When President Obama took office, a key goal was to improve relations with Venezuela and President Chavez. Senior advisors urged a change in tone and diplomatic style. No longer was the bully George W. Bush in office. They urged Americans to stop “obsessing” and to avoid Cold War-like “Manichean thinking” when dealing with Chavez. At the Trinidad Summit, a jocular Obama encountered a beaming Chavez. Before leaving Trinidad, President Obama observed that he was confident that the U.S. and Venezuela could find areas where the two could “work in common.” Soon after Trinidad, the U.S. and Venezuela restored full diplomatic relations at the ambassadorial level.
U.S. values and interests are challenged by the regime of President Chavez. On October 7, 2012, Venezuelans will have the chance to choose between increasing socialism, government mismanagement and corruption, along with an increasingly anti-American foreign policy and a more positive, accountable, and responsible alternative. U.S. policy must support free and fair elections, work to protect voter secrecy, and assist democratic alternatives for Venezuela.
Three years after President Obama took office, relations have steadily deteriorated. Even the CIA’s World Factbook reports that the Obama Administration is reluctant to address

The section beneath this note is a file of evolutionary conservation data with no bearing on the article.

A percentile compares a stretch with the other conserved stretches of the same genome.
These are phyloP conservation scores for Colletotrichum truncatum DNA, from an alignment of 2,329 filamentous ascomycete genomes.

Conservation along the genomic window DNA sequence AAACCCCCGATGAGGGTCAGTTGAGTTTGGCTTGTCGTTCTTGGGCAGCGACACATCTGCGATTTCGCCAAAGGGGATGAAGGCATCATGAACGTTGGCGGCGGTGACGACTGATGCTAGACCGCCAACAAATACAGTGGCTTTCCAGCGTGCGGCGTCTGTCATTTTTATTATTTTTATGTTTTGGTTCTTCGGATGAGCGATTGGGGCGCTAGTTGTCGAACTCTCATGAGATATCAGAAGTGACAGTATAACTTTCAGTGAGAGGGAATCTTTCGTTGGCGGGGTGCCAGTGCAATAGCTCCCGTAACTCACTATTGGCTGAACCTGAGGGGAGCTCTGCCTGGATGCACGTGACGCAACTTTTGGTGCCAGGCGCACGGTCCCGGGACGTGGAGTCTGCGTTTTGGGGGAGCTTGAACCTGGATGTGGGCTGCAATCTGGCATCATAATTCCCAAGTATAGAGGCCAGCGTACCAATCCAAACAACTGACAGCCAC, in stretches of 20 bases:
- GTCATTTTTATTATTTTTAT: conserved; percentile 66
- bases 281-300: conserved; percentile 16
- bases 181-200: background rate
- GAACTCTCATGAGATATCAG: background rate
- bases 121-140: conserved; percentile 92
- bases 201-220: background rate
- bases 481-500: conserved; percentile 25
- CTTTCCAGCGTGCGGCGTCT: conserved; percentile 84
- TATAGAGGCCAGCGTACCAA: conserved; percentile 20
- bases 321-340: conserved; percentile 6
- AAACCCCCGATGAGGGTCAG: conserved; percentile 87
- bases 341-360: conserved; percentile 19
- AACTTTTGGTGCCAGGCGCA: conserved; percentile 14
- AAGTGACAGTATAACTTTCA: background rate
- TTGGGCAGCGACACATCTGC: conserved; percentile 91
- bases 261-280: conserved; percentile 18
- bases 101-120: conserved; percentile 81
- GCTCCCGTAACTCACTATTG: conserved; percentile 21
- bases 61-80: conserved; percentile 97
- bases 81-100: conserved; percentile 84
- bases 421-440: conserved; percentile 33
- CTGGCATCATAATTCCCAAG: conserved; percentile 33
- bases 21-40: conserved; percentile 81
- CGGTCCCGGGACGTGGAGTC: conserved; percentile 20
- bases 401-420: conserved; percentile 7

a weakening of democratic institutions, political polarization, a politicized military, drug-related violence along the Colombian border, overdependence on the petroleum industry with its price fluctuations, and irresponsible mining operations that are endangering the rain forest and indigenous peoples.
Chavez blocked an improvement when he rejected the Administration’s nomination of Ambassador Larry Palmer in mid-2010. In May 2011, the Obama Administration slapped modest sanctions on the Venezuelan national oil company (PDVSA) and on Venezuela’s military arms company. The names of four senior government officials were added to the “drug kingpins,” list, joining designated General Henry Rangel Silva, who Chavez defiantly elevated to the position of Minister of Defense in December 2011. The role of Venezuela as a transshipment point for Colombian cocaine continued unabated. Chavez also continues to be the biggest single supporter of the Castro regime in Cuba and in 2011 Venezuela became the largest foreign market for Russian-made arms.